Office of Graduate Student External Grants and Fellowships | GradFund
Keeping Your Reviewer in Mind: Merging the Worlds of the Unfamiliar with the Familiar
As graduate students, we like to stay in our cozy, academic silos. Why? Because there, we are free to use our jargon with ease, our colleagues will likely be familiar with our theoretical frameworks, and our research methods are generally accepted. But what happens when we must venture out into the world of funding agencies, where reviewers from disciplines other than our own will judge our work? We struggle to communicate our research to reviewers effectively.
You must remember that reviewers will likely come from many areas within the humanities, social sciences, and hard sciences. Although you are passionate about your work, you have to put the needs of the reviewer first. For example, why should a reviewer from biochemistry or pharmacology care about your research on a rare species of frogs? Today, I’ll share an intellectual activity to help you communicate your specific research topic to a broad audience of researchers. I like to call this approach: placing the familiar in conversation with the unfamiliar.
As the applicant, you have to make the reviewer understand why your research matters to your larger field of study. To do this, you’ll need to frame your research interests within the context of broad concepts that will be familiar to a general audience of scholars: for example, the state, technology, health, economics, politics, family, power. You should then discuss how your research will illuminate new ideas about these concepts or challenge what we think we know. If you have trouble identifying the core concepts that inform your research, you’ll want to return to the literatures you seek to engage. What are the broader debates or research questions animating your discipline right now? Again, the goal is to move out of your cozy silo and into the larger world of funding agencies.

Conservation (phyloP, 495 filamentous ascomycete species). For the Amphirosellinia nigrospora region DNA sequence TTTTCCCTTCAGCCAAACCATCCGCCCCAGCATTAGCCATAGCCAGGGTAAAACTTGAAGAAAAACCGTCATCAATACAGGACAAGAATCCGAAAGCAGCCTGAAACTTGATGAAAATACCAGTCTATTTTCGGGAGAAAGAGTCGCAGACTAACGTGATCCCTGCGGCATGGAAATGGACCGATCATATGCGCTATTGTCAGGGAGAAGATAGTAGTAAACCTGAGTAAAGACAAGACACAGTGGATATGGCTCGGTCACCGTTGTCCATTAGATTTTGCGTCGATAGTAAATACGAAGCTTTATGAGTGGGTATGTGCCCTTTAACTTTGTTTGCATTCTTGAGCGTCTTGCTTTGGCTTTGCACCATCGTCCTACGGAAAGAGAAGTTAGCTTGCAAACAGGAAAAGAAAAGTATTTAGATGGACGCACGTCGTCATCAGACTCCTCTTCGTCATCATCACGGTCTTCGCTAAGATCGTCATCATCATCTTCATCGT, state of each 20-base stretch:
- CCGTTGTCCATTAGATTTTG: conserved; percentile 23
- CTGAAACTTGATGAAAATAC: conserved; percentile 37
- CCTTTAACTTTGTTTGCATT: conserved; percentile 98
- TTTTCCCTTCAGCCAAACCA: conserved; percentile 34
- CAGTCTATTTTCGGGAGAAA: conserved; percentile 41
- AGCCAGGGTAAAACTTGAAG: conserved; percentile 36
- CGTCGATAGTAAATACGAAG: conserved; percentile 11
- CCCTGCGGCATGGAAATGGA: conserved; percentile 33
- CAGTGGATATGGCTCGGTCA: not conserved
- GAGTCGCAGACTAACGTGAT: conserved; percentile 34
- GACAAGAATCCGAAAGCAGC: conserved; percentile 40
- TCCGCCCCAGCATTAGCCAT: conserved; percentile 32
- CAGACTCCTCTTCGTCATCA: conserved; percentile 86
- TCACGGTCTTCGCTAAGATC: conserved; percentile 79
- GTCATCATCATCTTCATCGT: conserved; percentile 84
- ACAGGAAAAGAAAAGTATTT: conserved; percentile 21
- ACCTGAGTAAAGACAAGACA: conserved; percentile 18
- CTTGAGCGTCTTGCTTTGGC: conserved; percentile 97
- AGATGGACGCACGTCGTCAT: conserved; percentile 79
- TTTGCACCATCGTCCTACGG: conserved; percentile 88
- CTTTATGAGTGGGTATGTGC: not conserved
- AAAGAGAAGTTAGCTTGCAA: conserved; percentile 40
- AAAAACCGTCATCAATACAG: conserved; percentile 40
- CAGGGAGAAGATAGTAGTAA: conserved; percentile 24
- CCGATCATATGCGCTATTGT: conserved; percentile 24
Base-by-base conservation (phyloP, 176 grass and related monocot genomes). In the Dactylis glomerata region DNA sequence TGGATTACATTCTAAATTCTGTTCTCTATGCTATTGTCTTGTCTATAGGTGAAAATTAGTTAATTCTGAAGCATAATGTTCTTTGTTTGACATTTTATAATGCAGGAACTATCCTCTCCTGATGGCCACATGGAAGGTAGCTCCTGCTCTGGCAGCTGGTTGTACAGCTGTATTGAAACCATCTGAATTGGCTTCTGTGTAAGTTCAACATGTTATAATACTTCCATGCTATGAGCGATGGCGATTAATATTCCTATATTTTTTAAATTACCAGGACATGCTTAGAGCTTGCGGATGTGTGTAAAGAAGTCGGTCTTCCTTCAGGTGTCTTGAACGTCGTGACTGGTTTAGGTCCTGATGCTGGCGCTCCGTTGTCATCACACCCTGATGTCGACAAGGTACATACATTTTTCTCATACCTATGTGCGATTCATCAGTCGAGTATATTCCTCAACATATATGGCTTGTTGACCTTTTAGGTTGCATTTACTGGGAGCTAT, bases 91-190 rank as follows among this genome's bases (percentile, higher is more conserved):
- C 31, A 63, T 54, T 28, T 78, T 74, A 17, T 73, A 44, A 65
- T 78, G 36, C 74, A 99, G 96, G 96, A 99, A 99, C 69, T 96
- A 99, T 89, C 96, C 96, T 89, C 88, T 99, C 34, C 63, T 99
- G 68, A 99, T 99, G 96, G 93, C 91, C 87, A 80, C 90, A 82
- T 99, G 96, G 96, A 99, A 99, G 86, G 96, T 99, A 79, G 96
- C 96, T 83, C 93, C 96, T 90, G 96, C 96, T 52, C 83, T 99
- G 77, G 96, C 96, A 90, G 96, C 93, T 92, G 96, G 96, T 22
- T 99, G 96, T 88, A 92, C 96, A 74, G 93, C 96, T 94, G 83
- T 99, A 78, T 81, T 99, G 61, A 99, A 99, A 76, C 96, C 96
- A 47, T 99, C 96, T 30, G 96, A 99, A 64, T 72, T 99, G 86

This is similar to the pedagogical approach many educators use when introducing students to new ideas, i.e. using film, music, and visual art to teach big concepts. There are several benefits to using this approach: it stimulates the interest of the reviewers, teaches them something new, and it allows you, the researcher, to highlight in an interesting way your innovative contribution to the literature. More importantly, this approach encourages the reviewer to engage with the text, not as a passive reader, but as an active participant, which will make your application memorable.